Lesser Spotted Woodpeckers (Dryobates minor) only rarely find a breeding ground under the flower roof of apple trees in Central Europe anymore, because there are hardly any orchards or other suitable habitats for this small woodpeckers. However, the structurally rich landscape of the Vordertaunus near Bad Soden close to Frankfurt am Main is an exception. Here still a number of breeding pairs live in old tree caves and during the breeding season, the fruit blossom provides a striking backdrop for bird photographers. The little woodpecker is perhaps the least well-known of the black-white-red woodpeckers of Europe.
In the diversity of Central European cultural landscape, this small woodpecker has lived many centuries in close proximity to humans. Here the former inhabitant of alluvial forests found optimal conditions to live. But in recent decades, its holdings in Central Europe have partly melted drastically. In some areas it is still to be found on distribution maps, but in fact it is extinct in many places or there are only residual occurrences. The culprit of his disappearance is certainly the intensive agricultural use and the associated destruction of his habitat.
The woodpecker often shares its breeding grounds with the Little Owl (Athene noctua). Here, however, the flat Lower Rhine in North Rhine-Westphalia seems to occupy a special position nationwide. With around 4,500 breeding pairs, this state clearly puts every area in Germany else offside. Its preferred habitats are structurally rich grassland areas interspersed with ancient, hollowed-out trees. Extensively used orchards with old fruit trees are also among the ideal habitats. In Germany, such conditions are not very often to be found anymore.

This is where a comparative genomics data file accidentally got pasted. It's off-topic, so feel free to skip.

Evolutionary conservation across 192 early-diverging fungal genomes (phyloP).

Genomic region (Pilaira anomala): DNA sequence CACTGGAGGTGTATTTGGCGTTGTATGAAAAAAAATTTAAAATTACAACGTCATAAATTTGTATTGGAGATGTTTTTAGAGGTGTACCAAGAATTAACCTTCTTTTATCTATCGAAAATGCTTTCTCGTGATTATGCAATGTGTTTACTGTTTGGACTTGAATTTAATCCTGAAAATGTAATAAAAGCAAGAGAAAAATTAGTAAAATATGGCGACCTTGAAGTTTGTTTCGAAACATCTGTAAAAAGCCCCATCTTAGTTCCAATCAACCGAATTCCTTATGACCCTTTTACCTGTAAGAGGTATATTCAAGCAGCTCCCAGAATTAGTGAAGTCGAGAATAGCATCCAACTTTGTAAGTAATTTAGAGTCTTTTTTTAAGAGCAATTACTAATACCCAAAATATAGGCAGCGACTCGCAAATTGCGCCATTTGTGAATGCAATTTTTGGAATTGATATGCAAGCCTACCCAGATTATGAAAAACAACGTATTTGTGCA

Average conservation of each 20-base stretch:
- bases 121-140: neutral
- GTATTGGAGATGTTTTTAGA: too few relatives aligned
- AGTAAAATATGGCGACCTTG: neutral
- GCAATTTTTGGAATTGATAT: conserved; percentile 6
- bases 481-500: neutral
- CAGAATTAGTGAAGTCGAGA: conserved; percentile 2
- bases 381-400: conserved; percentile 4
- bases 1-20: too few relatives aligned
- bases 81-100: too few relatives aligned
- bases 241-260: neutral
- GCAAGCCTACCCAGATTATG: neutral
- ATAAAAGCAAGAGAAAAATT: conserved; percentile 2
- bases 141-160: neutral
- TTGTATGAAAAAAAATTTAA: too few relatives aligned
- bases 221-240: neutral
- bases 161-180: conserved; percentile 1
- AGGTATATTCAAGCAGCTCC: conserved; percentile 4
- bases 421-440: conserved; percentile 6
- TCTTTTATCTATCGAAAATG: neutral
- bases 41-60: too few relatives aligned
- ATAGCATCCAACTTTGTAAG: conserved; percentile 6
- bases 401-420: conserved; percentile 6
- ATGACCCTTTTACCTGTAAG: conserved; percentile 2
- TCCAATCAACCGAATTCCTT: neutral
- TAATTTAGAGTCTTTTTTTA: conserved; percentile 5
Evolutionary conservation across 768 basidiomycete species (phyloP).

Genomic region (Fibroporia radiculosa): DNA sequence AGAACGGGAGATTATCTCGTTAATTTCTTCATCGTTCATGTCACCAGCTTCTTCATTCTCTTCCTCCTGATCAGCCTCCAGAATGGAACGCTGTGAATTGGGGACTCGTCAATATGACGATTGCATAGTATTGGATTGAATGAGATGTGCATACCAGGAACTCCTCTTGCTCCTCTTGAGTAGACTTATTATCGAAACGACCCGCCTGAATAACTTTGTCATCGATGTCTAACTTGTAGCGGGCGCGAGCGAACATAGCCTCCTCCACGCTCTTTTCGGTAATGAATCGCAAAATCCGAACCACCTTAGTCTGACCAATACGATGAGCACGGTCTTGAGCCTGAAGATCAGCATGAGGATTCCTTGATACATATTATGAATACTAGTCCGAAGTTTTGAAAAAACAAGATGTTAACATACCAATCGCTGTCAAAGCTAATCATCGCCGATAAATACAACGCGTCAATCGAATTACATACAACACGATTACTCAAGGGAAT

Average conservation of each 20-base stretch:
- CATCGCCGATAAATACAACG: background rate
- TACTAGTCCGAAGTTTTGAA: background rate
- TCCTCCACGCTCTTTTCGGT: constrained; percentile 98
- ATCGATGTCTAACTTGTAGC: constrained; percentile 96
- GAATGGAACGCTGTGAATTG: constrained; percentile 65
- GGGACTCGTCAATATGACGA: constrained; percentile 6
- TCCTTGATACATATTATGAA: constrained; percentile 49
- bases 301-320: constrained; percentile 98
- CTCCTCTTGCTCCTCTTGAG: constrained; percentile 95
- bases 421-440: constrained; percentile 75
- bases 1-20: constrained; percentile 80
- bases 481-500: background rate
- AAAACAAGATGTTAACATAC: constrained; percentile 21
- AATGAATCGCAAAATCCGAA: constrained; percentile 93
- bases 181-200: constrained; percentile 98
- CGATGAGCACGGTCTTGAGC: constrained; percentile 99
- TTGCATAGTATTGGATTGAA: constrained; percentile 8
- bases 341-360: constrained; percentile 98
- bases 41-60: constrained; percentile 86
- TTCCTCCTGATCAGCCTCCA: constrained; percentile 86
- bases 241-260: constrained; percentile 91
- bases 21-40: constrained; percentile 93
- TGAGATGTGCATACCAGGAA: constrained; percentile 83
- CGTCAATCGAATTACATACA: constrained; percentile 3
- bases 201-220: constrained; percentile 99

In the meadow with orchards near my residence I had the opportunity in a spring to observe several pairs of the Lesser Spotted Woodpecker. In a radius of about 500 meters, I found three pairs. For several days, I watched their behavior. For two pairs, the opportunity to take pictures was good. Even from the car I was able to take nice pictures. With the consent of the owners to enter the areas, I was able to approach the Lesser Spotted Woodpeckers to about 10 meters. Then only the weather had to cooperate. Soon it was time. Patiently I stood in the early morning in front of the tree, which had turned out in recent days as “favorite tree”. On a sunny Saturday I had luck after several hours of waiting. The apple tree was in full bloom. A small woodpecker sat on the massive branch of an old apple tree, surrounded by apple blossoms. In addition, the bird changed several times during the morning his perch, so I had the opportunity to photograph him in different positions.
To observe the breeding hole, I refrained, so as not to attract joggers, walkers or predators, especially martens. Although I would miss the time when the youngs come out of their cave. But species protection is a clear priority here. Photos of the Lesser Spotted Woodpecker of the Vordertaunus have already fulfilled the purpose of promoting the protection of the little woodpecker and to sensitize the population with its beautiful pictures.
To cope with the growing demand for top shots of the rarer species of the Palearctic Bird-Lens is keen to enrich the range of pictures of birds you can find in the western palearctic. Trips even to remote places to capture images of rare birds of western palearctic were very successful. Beside the image above you can find a nice selection of birds in the “Picture Shop” very soon. Just give a message, if Bird-Lens could serve you with an image needed before the new pictures are online.